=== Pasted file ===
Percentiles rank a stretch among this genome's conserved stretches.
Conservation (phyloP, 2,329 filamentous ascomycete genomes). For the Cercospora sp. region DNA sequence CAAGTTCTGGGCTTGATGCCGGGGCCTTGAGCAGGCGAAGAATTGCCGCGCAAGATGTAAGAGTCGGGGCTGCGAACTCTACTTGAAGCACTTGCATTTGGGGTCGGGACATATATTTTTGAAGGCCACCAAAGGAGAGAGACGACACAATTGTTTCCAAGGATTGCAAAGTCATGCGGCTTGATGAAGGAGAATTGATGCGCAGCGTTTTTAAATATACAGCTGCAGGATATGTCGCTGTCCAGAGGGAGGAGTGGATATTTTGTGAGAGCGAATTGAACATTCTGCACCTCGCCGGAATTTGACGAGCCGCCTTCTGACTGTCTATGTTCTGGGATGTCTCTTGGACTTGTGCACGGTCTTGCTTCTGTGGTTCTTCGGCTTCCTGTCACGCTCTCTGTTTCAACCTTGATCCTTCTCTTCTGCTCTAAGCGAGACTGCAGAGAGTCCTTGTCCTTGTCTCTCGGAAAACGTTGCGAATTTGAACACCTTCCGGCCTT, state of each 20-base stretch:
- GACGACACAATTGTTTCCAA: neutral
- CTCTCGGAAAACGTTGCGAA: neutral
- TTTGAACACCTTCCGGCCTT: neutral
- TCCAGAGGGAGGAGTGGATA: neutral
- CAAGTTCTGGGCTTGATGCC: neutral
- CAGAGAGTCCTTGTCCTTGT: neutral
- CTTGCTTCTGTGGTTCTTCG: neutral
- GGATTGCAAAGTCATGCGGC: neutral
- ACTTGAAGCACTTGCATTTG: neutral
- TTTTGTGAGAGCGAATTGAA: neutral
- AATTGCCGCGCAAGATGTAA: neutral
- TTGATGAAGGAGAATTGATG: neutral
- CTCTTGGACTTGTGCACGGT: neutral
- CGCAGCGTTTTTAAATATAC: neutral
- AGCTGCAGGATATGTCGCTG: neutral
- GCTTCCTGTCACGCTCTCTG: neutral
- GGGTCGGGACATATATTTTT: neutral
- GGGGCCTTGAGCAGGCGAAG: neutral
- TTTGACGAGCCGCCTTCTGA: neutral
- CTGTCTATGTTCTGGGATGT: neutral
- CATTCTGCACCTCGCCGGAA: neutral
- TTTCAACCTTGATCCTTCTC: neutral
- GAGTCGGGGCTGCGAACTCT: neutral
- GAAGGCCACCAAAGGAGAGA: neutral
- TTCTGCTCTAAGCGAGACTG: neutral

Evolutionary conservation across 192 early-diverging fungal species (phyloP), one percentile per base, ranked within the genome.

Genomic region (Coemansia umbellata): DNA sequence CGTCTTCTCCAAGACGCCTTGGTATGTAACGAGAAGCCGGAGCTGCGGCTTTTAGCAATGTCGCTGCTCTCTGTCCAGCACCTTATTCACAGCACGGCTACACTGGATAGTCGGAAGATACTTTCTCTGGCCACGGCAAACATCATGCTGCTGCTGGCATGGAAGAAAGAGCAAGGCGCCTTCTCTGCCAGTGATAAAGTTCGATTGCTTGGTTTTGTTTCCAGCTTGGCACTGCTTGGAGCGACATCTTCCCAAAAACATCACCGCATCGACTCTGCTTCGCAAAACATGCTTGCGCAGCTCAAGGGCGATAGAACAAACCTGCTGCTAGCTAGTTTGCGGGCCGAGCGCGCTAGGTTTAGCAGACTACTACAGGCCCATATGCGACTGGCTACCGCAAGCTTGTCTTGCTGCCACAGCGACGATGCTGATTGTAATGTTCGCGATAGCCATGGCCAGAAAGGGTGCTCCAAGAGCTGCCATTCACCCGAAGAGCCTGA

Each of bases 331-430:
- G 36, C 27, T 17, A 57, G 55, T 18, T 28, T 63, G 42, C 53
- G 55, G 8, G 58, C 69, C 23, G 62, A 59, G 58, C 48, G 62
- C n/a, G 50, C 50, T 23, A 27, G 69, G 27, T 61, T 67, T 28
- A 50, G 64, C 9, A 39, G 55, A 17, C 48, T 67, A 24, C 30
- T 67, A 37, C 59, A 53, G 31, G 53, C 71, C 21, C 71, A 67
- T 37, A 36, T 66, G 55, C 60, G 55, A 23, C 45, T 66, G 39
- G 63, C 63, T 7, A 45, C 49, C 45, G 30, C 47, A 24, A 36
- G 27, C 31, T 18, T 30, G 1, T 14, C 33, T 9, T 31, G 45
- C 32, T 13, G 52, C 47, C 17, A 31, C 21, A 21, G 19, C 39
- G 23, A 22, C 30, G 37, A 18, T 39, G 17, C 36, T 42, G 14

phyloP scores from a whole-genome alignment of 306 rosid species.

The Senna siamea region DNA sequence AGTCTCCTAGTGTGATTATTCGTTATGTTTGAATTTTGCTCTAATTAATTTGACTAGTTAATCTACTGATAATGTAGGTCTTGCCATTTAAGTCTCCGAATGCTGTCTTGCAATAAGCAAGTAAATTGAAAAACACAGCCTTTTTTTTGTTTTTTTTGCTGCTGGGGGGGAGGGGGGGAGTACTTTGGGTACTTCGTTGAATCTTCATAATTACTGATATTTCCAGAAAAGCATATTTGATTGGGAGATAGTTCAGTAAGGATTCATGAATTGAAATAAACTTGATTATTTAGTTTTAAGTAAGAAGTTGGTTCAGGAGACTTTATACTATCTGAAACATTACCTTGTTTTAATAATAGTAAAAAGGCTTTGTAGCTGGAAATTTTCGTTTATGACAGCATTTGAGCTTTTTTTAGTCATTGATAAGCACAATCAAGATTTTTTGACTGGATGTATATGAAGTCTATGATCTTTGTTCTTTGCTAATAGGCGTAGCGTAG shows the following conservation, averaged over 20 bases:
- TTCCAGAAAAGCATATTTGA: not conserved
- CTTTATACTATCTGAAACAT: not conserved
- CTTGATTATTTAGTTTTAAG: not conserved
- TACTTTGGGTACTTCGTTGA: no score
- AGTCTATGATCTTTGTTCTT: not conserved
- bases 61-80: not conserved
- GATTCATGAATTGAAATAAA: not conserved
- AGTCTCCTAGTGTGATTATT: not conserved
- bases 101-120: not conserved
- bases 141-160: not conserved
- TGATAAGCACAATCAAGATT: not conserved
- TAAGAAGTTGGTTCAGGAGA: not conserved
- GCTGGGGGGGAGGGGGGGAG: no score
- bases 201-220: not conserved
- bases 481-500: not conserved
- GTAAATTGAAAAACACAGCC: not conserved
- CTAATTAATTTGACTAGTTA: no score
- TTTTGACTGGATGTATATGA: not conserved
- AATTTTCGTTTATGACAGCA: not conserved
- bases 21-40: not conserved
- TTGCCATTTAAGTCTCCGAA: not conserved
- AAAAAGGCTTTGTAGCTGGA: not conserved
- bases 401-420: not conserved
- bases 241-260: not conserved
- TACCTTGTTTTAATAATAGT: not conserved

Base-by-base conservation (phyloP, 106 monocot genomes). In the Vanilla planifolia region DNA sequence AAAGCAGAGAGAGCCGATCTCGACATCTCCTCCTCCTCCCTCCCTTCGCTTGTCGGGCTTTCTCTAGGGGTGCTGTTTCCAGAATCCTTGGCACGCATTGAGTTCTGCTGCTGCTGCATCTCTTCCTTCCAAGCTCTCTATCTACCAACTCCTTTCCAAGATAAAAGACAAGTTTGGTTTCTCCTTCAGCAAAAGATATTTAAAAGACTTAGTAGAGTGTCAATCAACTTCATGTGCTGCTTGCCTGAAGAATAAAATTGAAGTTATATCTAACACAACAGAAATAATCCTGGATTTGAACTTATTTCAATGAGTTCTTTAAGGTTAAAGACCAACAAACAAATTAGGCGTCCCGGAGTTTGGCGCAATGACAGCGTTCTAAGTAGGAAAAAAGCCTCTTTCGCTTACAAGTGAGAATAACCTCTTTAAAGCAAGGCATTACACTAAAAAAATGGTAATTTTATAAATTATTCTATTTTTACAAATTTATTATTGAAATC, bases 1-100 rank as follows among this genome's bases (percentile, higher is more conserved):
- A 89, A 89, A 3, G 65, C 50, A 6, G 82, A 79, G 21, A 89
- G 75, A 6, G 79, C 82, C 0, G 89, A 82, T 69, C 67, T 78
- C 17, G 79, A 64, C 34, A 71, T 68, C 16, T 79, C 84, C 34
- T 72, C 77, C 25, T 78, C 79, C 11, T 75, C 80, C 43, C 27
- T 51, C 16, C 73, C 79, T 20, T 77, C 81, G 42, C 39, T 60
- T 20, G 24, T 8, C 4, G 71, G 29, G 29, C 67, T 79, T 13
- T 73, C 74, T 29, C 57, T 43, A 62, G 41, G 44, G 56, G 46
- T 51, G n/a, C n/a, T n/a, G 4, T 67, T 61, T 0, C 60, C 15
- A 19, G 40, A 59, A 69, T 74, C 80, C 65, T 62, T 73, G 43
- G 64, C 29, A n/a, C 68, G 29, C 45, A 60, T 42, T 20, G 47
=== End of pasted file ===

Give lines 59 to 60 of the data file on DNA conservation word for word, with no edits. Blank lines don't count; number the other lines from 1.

- CTAATTAATTTGACTAGTTA: no score
- TTTTGACTGGATGTATATGA: not conserved